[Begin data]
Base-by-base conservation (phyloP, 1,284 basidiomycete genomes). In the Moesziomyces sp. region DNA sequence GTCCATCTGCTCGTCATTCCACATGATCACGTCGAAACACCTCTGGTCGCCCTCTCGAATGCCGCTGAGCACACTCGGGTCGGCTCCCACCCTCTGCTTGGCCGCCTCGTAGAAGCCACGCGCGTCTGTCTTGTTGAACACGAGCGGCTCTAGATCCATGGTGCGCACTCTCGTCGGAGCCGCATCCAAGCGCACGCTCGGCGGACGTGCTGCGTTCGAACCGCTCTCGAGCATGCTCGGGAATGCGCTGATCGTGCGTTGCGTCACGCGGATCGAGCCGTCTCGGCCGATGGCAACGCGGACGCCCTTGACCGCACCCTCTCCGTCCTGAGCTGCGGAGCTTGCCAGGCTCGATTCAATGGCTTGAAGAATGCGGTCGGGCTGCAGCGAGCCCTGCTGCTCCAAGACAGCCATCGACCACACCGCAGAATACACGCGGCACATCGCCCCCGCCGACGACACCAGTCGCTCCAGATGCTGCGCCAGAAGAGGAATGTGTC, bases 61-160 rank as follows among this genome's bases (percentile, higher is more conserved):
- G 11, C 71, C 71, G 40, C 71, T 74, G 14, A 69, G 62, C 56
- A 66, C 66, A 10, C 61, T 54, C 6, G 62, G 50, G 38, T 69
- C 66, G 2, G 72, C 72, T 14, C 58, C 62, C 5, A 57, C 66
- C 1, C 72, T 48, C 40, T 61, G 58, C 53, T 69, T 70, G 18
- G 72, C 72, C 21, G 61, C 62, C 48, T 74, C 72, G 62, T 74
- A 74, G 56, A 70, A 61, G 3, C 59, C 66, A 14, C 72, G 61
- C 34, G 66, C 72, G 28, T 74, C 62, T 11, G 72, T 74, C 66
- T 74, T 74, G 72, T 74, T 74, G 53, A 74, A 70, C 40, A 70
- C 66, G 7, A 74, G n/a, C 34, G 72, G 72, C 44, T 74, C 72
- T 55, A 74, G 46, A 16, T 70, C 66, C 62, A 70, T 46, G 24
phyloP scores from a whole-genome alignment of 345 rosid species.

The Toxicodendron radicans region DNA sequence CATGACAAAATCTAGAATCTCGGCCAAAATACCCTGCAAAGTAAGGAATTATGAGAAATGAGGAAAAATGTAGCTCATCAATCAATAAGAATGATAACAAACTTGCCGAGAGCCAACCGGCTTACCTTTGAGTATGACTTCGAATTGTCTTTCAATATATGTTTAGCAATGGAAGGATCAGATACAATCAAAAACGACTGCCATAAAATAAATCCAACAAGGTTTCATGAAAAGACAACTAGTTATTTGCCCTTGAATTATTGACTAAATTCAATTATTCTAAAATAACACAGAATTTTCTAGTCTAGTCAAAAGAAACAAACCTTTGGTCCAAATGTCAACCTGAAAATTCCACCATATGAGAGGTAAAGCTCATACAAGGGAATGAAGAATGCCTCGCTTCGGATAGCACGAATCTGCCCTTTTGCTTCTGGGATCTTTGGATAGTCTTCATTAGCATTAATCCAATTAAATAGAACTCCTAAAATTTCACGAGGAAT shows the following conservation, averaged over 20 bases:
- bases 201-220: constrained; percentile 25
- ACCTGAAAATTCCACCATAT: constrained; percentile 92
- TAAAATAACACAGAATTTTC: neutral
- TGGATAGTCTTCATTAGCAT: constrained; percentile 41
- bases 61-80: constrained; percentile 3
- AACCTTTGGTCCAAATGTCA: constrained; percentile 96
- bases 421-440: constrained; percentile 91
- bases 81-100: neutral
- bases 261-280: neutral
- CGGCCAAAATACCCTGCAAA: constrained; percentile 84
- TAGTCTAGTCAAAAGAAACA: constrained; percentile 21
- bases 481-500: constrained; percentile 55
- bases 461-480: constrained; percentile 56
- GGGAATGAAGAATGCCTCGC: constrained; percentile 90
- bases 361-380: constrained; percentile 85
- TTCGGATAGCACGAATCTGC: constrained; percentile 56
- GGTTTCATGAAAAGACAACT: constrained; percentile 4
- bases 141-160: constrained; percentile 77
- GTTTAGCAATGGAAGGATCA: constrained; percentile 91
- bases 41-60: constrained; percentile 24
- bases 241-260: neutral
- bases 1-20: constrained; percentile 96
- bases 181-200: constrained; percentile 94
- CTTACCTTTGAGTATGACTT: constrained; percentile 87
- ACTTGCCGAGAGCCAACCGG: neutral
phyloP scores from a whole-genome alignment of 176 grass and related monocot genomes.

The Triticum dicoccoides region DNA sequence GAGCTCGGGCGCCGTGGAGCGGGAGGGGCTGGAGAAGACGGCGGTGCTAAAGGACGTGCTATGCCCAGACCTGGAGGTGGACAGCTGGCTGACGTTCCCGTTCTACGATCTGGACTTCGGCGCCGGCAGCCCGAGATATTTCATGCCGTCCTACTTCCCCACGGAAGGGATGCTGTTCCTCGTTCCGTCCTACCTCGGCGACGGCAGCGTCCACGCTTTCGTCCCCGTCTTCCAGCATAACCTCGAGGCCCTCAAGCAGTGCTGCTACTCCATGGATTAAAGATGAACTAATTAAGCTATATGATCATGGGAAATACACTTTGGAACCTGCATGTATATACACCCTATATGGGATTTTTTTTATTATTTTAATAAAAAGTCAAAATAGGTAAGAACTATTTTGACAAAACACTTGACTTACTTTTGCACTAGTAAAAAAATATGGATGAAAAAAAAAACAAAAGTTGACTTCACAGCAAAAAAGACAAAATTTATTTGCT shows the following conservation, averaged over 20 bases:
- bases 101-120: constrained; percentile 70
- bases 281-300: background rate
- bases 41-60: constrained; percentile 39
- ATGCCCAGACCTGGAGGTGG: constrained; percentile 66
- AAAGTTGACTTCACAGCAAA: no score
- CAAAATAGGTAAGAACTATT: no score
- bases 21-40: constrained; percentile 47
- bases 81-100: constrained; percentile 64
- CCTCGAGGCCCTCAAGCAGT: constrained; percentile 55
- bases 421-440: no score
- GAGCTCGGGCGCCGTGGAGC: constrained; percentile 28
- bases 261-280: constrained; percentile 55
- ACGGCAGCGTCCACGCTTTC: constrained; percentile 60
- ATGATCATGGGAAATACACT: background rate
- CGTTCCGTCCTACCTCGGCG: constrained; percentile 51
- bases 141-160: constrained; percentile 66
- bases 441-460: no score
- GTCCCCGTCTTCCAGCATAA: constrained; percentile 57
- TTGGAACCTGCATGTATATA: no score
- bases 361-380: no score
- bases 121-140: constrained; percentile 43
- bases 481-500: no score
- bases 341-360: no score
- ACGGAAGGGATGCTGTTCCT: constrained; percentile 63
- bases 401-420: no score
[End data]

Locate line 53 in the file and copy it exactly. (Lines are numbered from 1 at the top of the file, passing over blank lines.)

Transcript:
- ACGGCAGCGTCCACGCTTTC: constrained; percentile 60